Word 2010 alt 0247 does not enter division sign ÷

The alt 0247 keyboard shortcut used to work in office 2003, but in my word 2010 it doesn't.

I have a Quick Access Toolbar defined.  When I key alt 0247,  MS Word treats it like alt 2, and executes the second icon in the QAT toolbar.

I did a workaround by insert > symbol > arial > 0247, but I was wondering if there is a way to make alt 0247 work?
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It may be some help to know that it doesn't work in Word 2007. Insert symbol creates an 'e' crossed out as if with an acute accent. This is the pasted-in character:  'ɇ', but I'm not sure that it will survive the HTML process
Note. I see by viewing my previous post that the character appears here as it does in Word.
Steven CarnahanNetwork ManagerCommented:
GrahamSkan - Actually I have Word 2007 and just tried it.  I did indeed get the divide symbol:  ÷

It may have something to do with the font.

EDIT:  I used the alt code in my post to display the symbol as well.
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Thanks for the contribution. I didn't get any symbol at all. I think that we may have an under-researched problem here
Steven CarnahanNetwork ManagerCommented:
I agree, since I do not have access to Word 2010 I don't know the exact answer however from doing a little searching it appears that it may either be related to the font (try New Times Roman) or the Normal.DOTX file.
Paul SauvéRetiredCommented:
I have Word 2010 / Windows 7 Hove Premium & I get ÷ both in Firefox and Word using Alt 0247

But I have to use Alt 246 (WITHOUT the leading zero) to get the same character in both!
Hmm rberke,

As you see, none if us has a definitive answer as yet. How would you describe the symbol that you need?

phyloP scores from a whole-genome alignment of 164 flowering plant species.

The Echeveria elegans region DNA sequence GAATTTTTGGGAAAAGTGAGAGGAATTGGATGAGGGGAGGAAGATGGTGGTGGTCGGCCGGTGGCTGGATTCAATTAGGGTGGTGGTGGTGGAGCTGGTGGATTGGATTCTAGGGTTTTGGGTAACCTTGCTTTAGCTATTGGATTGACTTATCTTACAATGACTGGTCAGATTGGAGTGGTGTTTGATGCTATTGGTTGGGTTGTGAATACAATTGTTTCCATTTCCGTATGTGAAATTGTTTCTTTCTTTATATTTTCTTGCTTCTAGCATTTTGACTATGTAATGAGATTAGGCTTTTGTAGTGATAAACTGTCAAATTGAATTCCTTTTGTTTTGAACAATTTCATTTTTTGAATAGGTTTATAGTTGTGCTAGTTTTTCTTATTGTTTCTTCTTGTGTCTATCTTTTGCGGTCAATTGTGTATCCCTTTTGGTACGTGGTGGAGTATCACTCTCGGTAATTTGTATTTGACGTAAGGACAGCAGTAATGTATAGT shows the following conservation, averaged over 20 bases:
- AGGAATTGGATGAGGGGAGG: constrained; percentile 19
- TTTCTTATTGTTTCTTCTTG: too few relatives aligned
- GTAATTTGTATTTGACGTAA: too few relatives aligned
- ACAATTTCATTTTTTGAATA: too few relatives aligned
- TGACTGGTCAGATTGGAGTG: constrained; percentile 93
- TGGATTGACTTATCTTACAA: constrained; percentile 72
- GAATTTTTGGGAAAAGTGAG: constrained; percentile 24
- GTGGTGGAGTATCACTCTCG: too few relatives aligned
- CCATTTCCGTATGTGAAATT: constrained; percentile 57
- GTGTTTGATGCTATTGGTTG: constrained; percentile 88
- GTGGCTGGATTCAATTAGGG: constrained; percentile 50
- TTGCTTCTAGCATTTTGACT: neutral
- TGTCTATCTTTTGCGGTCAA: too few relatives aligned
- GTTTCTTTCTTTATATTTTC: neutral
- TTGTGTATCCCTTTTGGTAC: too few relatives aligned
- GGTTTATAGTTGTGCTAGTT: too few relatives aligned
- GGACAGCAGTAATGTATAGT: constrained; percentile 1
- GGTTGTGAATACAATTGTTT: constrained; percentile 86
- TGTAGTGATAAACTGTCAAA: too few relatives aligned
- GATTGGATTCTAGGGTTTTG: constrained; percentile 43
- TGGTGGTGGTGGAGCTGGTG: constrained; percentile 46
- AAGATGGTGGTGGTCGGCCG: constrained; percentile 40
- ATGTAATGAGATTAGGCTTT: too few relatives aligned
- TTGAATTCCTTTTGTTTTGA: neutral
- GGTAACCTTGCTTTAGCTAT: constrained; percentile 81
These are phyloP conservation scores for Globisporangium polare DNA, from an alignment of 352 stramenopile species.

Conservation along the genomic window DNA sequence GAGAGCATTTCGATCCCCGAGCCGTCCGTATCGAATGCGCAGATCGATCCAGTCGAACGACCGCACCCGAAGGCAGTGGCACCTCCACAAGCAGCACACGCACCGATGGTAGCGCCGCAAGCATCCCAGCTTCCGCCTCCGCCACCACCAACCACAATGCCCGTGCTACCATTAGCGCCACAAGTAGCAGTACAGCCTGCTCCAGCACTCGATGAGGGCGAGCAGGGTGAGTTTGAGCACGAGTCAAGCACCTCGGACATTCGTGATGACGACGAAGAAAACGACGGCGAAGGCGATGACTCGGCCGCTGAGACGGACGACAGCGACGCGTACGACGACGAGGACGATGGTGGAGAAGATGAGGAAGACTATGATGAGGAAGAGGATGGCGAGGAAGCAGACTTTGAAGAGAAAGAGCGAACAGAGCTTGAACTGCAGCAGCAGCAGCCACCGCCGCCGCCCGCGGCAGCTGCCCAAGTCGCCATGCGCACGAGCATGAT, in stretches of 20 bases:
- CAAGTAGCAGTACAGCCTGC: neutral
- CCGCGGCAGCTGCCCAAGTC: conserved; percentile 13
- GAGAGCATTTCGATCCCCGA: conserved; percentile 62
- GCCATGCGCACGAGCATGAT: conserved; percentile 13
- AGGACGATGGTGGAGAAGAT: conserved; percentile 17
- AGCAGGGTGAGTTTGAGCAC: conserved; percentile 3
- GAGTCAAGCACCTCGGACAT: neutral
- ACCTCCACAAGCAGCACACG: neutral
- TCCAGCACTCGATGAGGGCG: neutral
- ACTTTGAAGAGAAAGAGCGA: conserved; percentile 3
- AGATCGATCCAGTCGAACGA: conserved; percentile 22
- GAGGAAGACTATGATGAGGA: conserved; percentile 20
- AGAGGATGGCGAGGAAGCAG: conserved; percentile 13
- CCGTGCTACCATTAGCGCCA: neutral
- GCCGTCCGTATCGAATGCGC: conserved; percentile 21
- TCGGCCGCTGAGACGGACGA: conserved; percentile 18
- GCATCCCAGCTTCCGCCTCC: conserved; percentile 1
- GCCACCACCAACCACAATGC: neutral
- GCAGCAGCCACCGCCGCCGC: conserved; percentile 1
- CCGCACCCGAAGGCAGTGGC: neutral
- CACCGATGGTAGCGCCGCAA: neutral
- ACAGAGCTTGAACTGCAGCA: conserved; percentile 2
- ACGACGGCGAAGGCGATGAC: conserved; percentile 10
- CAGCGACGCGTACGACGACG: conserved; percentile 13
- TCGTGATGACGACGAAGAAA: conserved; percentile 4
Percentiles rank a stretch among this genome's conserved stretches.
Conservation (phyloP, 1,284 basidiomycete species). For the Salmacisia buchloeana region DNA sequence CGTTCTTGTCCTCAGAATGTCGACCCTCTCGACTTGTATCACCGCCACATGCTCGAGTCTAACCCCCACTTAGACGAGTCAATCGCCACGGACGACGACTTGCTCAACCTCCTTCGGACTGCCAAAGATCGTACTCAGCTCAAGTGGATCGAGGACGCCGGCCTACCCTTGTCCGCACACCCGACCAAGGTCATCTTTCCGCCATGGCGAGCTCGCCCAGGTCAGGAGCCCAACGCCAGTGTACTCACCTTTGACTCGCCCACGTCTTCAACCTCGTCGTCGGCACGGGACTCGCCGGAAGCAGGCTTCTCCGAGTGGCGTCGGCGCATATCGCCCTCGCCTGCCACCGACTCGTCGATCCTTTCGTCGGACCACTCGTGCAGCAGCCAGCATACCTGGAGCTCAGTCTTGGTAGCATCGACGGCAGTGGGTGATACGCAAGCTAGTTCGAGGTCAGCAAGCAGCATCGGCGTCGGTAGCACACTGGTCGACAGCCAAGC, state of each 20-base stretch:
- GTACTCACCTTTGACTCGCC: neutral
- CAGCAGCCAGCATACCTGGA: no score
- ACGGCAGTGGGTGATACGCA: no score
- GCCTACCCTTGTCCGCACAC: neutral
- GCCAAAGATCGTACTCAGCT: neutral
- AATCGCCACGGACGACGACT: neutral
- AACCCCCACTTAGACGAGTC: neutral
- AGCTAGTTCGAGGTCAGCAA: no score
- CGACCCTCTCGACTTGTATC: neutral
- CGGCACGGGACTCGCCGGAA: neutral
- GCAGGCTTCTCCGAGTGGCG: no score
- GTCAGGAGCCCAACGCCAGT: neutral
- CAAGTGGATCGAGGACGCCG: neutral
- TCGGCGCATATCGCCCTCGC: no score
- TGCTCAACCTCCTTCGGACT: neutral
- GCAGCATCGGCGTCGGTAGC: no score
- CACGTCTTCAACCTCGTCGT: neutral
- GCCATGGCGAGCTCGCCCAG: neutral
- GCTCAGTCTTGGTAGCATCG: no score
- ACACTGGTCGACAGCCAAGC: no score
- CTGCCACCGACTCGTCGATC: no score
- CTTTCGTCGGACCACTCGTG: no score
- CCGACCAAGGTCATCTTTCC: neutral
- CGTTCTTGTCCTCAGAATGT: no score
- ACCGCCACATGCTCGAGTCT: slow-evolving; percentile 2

Steven CarnahanNetwork ManagerCommented:

That is an interesting point (the two codes)  Here is what the difference between them:

ALT+246 yields '÷', which the code 246 are referred form MS-DOS code page 437.
 ALT+0247 yields '÷', which the code 0247 are referred from Windows-1252 character encoding.
Steven CarnahanNetwork ManagerCommented:
While not specifically associated with Word you may want to look this over:  http://www.forlang.wsu.edu/help/keyboards.asp

It again references the font as a possible issue bringing me back to what I originally stated.  Please try with a different font.
rberkeConsultantAuthor Commented:
GrahamSkan specifically asked "How would you describe the symbol that you need?"
Answer: Two ways to describe it.   #1 "I want a division sign"
                                                           #2 is more precise, I want the same thing  you see if you insert > symbol > arial > 0247

But, so far, none of the responders have come anywhere close to answering my real question.

What I really want is a way to insert any Unicode character using the old fashion Word shortcut method of Alt xxxx
For instance, in the pony10us link you will see the following statement but it only applies to Word 2003.  I want something that works in Word 2010.

If you know the *Unicode (hexadecimal) value of any character, you can use the "ALT X" keyboard shortcut to enter the character directly in your document in some programs such as Microsoft Word.

Another workaround I have developed is the following VBA macro.
Sub WorkAround()
    Selection.TypeText Text:=ChrW(InputBox("enter unicode"))
End Sub

But, I am beginning to think that Office 2010 has eliminated the ability to enter symbols directly with keyboard alt key shortcuts.
rberkeConsultantAuthor Commented:
It is ugly but, this gets the job done, so I plan on PAQing this question.  The solution I devised for myself was put the following macron into my normal template, then assigning it to QAT function 1.  
In the past, with Word 2003 I would type alt 0247 to get the division sign symbol.
now, with my Word 2010 I will type alt 10247 to get the same symbol.

Sub WorkAround()
     Selection.TypeText Text:=ChrW(InputBox("enter unicode"))
 End Sub

Open in new window

This is entirely my own solution, and previous expert comments played no role in this solution, so I cannot award points.

Thanks for trying.

rberkeConsultantAuthor Commented:
I've requested that this question be closed as follows:

Accepted answer: 0 points for rberke's comment #a40719715